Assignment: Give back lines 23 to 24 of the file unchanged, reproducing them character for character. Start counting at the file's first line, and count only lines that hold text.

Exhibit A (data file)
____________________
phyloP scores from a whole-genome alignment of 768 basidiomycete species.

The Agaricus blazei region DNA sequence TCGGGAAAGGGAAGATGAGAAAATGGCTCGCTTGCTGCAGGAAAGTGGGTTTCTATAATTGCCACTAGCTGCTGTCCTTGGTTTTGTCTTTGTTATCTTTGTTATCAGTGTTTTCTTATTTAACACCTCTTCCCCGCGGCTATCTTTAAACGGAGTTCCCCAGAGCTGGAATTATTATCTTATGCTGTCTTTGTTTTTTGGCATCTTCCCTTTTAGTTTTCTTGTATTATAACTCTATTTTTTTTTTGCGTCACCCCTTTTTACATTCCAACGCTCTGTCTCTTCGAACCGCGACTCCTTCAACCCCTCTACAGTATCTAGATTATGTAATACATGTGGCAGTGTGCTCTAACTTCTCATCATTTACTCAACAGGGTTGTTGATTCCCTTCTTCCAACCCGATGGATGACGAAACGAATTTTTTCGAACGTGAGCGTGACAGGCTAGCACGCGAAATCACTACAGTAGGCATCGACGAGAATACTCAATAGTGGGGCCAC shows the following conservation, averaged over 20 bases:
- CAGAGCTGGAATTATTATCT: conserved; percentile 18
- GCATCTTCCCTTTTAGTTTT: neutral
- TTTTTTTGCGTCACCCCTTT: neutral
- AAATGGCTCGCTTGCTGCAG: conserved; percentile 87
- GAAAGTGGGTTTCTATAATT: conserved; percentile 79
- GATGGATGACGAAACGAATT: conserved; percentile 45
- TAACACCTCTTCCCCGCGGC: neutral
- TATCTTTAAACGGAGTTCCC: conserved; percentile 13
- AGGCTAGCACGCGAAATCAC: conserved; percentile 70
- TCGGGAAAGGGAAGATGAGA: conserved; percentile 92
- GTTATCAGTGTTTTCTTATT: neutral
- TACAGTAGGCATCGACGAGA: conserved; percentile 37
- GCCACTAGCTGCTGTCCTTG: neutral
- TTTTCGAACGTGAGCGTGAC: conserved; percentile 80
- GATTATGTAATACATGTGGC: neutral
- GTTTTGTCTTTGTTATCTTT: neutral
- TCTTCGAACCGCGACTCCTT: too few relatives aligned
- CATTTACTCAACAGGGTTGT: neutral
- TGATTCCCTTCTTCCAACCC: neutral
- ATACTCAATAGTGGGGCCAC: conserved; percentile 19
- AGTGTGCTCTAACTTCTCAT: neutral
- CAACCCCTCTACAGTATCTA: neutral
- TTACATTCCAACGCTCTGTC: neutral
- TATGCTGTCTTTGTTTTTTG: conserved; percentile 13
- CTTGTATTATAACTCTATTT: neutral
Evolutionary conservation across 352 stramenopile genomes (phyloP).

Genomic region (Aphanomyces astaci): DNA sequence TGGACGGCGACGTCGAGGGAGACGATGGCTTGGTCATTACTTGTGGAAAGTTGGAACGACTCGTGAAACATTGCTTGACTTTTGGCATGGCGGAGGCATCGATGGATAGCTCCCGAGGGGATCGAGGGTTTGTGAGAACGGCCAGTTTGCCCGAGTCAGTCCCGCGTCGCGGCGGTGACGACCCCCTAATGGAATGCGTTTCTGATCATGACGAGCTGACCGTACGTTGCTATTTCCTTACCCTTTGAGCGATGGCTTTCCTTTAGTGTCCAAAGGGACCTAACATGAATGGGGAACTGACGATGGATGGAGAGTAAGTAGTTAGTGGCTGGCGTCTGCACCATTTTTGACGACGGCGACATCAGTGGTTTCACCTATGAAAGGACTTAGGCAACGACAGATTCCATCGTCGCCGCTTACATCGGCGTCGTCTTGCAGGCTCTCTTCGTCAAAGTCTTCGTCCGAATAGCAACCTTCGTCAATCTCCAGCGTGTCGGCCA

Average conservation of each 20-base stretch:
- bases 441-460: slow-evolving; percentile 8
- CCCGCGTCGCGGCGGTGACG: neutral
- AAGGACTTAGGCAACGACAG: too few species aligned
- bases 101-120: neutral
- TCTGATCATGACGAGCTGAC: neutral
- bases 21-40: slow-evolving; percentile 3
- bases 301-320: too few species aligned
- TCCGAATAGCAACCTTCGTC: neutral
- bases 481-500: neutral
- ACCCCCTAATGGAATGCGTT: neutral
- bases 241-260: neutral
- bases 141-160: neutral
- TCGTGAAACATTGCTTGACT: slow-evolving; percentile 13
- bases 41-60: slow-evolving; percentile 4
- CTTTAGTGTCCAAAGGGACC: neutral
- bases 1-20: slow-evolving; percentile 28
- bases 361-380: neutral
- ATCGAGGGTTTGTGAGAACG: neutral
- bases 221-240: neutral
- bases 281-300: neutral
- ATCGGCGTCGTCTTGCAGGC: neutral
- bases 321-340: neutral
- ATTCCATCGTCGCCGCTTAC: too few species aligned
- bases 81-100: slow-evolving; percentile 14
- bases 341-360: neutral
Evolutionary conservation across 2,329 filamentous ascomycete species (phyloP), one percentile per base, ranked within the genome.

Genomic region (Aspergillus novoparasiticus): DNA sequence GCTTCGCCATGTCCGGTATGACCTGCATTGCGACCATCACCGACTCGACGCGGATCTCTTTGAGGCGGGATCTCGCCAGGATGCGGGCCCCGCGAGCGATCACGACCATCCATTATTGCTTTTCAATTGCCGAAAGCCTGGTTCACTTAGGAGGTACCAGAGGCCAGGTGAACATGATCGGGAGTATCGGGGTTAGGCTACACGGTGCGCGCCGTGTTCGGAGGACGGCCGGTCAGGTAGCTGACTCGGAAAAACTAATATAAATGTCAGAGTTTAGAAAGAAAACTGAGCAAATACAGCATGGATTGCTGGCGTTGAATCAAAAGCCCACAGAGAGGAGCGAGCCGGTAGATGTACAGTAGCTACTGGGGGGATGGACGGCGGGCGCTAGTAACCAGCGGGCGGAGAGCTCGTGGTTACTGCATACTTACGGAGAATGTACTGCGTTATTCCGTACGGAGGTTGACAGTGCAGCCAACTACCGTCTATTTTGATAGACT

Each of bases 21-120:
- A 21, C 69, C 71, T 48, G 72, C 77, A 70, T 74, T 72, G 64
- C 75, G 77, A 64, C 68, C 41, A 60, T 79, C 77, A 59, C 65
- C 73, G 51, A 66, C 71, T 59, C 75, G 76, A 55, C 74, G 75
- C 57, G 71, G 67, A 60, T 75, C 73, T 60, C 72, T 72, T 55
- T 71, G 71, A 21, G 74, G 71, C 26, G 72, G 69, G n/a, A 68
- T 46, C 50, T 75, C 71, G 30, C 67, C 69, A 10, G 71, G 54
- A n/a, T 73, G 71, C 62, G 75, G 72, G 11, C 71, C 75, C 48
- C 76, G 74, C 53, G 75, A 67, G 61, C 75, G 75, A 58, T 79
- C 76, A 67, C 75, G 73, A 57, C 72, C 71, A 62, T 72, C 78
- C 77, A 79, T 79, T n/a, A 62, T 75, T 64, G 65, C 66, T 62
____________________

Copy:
- AGTGTGCTCTAACTTCTCAT: neutral
- CAACCCCTCTACAGTATCTA: neutral